• Amanda L.

        I bought it as soon as I submitted my earlier comment… I know what I’ll be reading this weekend!

    • Laura

      YES TO THIS. My mother is absolutely convinced that all travel (especially international travel) must grind to a halt after having children, and she makes me feel like I’m selfish somehow for not being willing to give that up. Give that up? More like giving my kids an awesome gift as far as I’m concerned. I have worked among multiple families travelling with kids, even raising kids abroad, so I know that although it does require keen organization it can be done.

      But the whole argument seems so self-defeating. If I sacrifice one of my favourite parts of myself just because apparently this is how life with kids is “supposed” to be, it’s the kids who are going to end up with one cranky, resentful mamma.

  • http://jessicavalenti.com Jessica

    Meg, thank you so much for the thoughtful review! (And for all of your great content this week.) I’m thrilled that you liked the book. Writing it was cathartic, actually – I had so much guilt around parenting that being able to write about it was super helpful. It’s also so interesting to read people’s stories like those on the thread because we all experience this in different ways, obviously, but the anxiety still seems to be there for everyone!

  • http://highdivingboard.wordpress.com Morgan

    I got really in to cloth diapers, of all things. While pregnant, I had no desire to research strollers or decorate the nursery or figure out day care or buy baby clothes or clean the house or any of the more common nesting symptoms.

    But diapers? Cute cloth diapers? I devoted all my nesting instinct towards them. Which baffled my husband, because, dude, they’re DIAPERS. I guess, as much as anything, it gave me something manageably large to focus my attention on, to distract me from some of the bigger issues.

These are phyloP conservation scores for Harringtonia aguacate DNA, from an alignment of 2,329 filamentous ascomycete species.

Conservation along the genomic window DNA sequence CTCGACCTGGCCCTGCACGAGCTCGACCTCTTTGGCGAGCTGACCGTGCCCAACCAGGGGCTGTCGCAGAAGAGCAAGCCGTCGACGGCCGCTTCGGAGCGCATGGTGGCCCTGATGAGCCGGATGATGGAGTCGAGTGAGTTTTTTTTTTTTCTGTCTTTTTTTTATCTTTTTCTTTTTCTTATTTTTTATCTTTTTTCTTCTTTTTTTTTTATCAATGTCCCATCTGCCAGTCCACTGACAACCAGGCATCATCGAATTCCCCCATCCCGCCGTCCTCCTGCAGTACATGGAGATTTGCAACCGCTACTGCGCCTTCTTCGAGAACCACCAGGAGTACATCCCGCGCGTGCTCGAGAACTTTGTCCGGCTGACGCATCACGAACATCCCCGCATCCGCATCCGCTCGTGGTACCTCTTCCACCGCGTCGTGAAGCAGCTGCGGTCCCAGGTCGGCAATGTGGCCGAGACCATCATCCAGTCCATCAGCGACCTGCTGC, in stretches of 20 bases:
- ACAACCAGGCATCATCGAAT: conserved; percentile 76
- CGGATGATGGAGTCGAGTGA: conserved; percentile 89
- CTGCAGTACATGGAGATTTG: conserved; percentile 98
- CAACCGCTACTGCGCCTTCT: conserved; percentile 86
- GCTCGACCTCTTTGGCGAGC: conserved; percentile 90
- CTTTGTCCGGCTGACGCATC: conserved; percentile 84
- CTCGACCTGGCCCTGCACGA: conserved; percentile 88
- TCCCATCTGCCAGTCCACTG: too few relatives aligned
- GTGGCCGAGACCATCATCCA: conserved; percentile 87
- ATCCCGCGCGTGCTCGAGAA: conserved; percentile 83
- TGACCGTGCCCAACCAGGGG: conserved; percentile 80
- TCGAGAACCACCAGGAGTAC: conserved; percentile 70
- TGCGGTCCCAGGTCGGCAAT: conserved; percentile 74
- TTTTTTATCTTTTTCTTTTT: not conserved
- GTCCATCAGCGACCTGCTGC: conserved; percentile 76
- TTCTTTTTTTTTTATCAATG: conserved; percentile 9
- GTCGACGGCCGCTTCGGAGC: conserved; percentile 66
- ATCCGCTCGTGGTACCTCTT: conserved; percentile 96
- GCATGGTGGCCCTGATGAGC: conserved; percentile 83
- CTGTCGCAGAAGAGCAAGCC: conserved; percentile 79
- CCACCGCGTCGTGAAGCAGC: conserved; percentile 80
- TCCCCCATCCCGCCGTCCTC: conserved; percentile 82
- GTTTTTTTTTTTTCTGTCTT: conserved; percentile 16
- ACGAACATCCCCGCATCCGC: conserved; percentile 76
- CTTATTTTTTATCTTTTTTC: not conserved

• meg

      Great. If we do them, I’ll email you for all the information and not research a thing. But we may do a compostable service, which is apparently just as green and WAY LAZIER. Achem.

      All my energy went to nesting. But man is that nursery cute and well organized. Just having a nursery feels so absurdly luxurious to me (how is this baby not in a closet again?) But I’ll take comfort where it comes.

      • http://highdivingboard.wordpress.com Morgan

        I’m happy to send it to you, if you want. I wrote up all my feelings in an email for one of David’s cousins, and it’s wordy (a non-surprise).

        I have to say, it’s surprisingly little work. We had to use disposables for a week due to a yeast infection, and I think it’s almost easier to use cloth. I mean, we both hate taking out the garbage. Doing a load of laundry every three days actually felt easier than dealing with stinky disposables. Yes, I would say the difference between cloth and disposables is that small. But I’m cheap, so cloth it is. $1000 up front for fancy diapers, spread over 3 years and 2 (probable) kids? Huge cost savings. Done!

        That said, I couldn’t care less what anyone else does. I like them for us.

        • http://ladybrettashley.wordpress.com lady brett

          or, as we have renamed our garbage: Mount Shitdiaper.

  • http://whitehindu.blogspot.com Carolyn

    I have a friend whose family moved to America from England when she was a child. She told me a few years ago that when she asked her mother,”Do you love me or daddy more?” her mother’s answer was, “I love your father more.”

    I loved that. It wasn’t that she was saying she didn’t love her children (or being entirely serious in the first place), but she had a balance that I think is really admirable. Her husband and her relationship with him was the priority.